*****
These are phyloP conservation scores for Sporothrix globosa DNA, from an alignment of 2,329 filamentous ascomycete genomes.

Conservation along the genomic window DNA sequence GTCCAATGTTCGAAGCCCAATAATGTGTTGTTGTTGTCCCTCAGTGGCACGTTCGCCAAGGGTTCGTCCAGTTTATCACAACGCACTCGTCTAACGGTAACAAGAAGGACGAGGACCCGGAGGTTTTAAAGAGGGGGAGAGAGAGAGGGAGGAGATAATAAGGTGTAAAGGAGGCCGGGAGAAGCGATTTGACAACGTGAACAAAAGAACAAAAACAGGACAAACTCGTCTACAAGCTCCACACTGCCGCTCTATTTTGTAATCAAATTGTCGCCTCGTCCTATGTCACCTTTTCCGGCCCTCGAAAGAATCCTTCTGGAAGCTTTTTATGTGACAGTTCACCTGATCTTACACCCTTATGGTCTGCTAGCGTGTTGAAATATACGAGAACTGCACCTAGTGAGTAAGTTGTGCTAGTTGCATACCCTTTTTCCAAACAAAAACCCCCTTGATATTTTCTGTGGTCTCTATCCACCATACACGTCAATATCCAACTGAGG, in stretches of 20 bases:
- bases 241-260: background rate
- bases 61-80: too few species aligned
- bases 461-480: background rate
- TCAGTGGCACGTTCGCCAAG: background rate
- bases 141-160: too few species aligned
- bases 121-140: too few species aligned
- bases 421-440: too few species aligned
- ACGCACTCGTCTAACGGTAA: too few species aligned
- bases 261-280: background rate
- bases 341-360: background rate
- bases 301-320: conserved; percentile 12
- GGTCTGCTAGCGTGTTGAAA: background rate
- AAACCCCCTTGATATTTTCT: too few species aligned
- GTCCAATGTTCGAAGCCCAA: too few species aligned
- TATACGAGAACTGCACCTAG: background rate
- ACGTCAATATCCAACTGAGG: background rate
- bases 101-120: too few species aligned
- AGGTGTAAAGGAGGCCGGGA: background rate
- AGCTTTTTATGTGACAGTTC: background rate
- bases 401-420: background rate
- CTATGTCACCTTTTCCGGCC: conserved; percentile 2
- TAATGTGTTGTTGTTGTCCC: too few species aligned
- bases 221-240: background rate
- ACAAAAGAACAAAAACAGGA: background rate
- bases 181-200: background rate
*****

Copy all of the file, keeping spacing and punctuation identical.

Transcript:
These are phyloP conservation scores for Sporothrix globosa DNA, from an alignment of 2,329 filamentous ascomycete genomes.

Conservation along the genomic window DNA sequence GTCCAATGTTCGAAGCCCAATAATGTGTTGTTGTTGTCCCTCAGTGGCACGTTCGCCAAGGGTTCGTCCAGTTTATCACAACGCACTCGTCTAACGGTAACAAGAAGGACGAGGACCCGGAGGTTTTAAAGAGGGGGAGAGAGAGAGGGAGGAGATAATAAGGTGTAAAGGAGGCCGGGAGAAGCGATTTGACAACGTGAACAAAAGAACAAAAACAGGACAAACTCGTCTACAAGCTCCACACTGCCGCTCTATTTTGTAATCAAATTGTCGCCTCGTCCTATGTCACCTTTTCCGGCCCTCGAAAGAATCCTTCTGGAAGCTTTTTATGTGACAGTTCACCTGATCTTACACCCTTATGGTCTGCTAGCGTGTTGAAATATACGAGAACTGCACCTAGTGAGTAAGTTGTGCTAGTTGCATACCCTTTTTCCAAACAAAAACCCCCTTGATATTTTCTGTGGTCTCTATCCACCATACACGTCAATATCCAACTGAGG, in stretches of 20 bases:
- bases 241-260: background rate
- bases 61-80: too few species aligned
- bases 461-480: background rate
- TCAGTGGCACGTTCGCCAAG: background rate
- bases 141-160: too few species aligned
- bases 121-140: too few species aligned
- bases 421-440: too few species aligned
- ACGCACTCGTCTAACGGTAA: too few species aligned
- bases 261-280: background rate
- bases 341-360: background rate
- bases 301-320: conserved; percentile 12
- GGTCTGCTAGCGTGTTGAAA: background rate
- AAACCCCCTTGATATTTTCT: too few species aligned
- GTCCAATGTTCGAAGCCCAA: too few species aligned
- TATACGAGAACTGCACCTAG: background rate
- ACGTCAATATCCAACTGAGG: background rate
- bases 101-120: too few species aligned
- AGGTGTAAAGGAGGCCGGGA: background rate
- AGCTTTTTATGTGACAGTTC: background rate
- bases 401-420: background rate
- CTATGTCACCTTTTCCGGCC: conserved; percentile 2
- TAATGTGTTGTTGTTGTCCC: too few species aligned
- bases 221-240: background rate
- ACAAAAGAACAAAAACAGGA: background rate
- bases 181-200: background rate